— ABC News (@ABC) March 16, 2020
The temporary shutdown will leave thousands of resort employees out of work for the time being. MGM Resorts operates some of the most prominent casinos on the Strip, including the Aria, Bellagio, Excalibur, Luxor, MGM Grand and The Mirage. Last year, the MGM Grand served as a hub for March Madness as the popular FS1 sports betting show “Lock It In” held a series of live broadcasts mere feet from the sportsbook.
“Despite our commitment to dedicating additional resources for cleaning and promoting good health, while making difficult decisions to close certain aspects of our operations, it is now apparent that this is a public health crisis that requires major collective action if we are to slow its progression,” MGM Resorts International CEO Jim Murren said in a statement.
The timing for the city’s sportsbooks could not be worse. Ahead of the 2019 NCAA tournament, a survey from the American Gaming Association estimated that 47 million American adults planned to wager $8.5 billion on March Madness. Last March, Nevada sportsbooks posted a record basketball handle of $600 million, translating to revenue of approximately $35 million. The vast majority came from the NCAA Men’s Division I Basketball Tournament, the largest event for sportsbooks on the calendar.
The NCAA canceled the tournament on March 12, five days before it was scheduled to start on Tuesday.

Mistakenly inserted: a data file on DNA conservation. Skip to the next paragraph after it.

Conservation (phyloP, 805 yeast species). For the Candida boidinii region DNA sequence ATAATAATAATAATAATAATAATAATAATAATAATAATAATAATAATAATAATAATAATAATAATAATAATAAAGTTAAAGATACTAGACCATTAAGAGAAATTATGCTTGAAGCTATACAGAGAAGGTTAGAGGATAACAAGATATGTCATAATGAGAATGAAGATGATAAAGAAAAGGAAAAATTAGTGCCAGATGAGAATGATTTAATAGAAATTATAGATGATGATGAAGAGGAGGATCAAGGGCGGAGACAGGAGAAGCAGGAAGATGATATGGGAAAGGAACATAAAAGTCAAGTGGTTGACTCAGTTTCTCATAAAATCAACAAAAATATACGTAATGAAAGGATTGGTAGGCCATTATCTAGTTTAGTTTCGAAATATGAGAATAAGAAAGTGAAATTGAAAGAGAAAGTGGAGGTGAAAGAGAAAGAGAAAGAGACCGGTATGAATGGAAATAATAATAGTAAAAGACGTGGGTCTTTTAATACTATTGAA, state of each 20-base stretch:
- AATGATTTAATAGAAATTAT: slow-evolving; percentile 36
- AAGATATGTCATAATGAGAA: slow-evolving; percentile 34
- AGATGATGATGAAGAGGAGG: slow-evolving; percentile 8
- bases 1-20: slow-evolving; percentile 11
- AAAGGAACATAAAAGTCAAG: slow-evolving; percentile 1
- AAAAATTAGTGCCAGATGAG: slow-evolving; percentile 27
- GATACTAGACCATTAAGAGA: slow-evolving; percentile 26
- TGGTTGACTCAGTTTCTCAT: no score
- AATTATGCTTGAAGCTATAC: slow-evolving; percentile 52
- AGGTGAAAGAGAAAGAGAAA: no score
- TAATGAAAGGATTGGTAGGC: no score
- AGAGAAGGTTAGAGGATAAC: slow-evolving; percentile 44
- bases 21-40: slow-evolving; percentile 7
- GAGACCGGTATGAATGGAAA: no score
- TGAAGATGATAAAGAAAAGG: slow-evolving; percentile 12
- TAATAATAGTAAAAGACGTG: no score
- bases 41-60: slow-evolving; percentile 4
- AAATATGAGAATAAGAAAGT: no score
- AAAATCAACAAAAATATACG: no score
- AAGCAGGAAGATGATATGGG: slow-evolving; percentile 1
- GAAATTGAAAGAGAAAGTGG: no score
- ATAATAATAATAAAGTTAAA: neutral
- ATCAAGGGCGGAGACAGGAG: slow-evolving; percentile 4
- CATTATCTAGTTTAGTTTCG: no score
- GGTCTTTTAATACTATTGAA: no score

Well with the news that NCAA has cancelled all remaining Winter/ Spring championships cm ones with All the pro leagues suspending leagues sports books will literally have many nights with ZERO available events for wagering.
— Matthew Holt (@MatthewHoltUSI) March 12, 2020
Rainy day fund
As more than 400 casinos across the state shut down for the next 30 days, Nevada could tap into its emergency funds for short-term relief. When asked Sunday whether he has tools at his disposal to provide emergency funding to furloughed and laid off employees, Sisolak responded that the state’s unemployment fund is relatively healthy.
Before Sisolak took office last January, the state’s rainy day fund eclipsed a record $293 million. The fund was expected to increase to $326 million by the end of Fiscal Year 2019. The state is also working with its federal delegation to get some relief from the federal government, he added.
The NFL announced Monday that while next month’s NFL Draft will proceed as scheduled, there will not be any league-endorsed public events in Las Vegas for the three-day Draft on April 23-25. After hundreds of thousands of fans attended last year’s outdoor event in Nashville, Las Vegas Raiders owner Mark Davis initially predicted that the Draft could attract as many as 750,000 fans on the Strip.
A number of top Hotel executives, including representatives from Hilton, Marriott, Hyatt and MGM Resorts met with President Donald Trump on Tuesday, NBC News reported. Trump International Hotel Las Vegas, located within walking distance of the Strip, is managed by the Trump Organization.
With major casinos facing millions of dollars in losses, Sisolak did not address whether the casino industry should receive a bailout from the federal government.
“I’m not here to talk about money and bailouts today, I’m here to talk about the health and well-being of the people of the State of Nevada,” Sisolak said.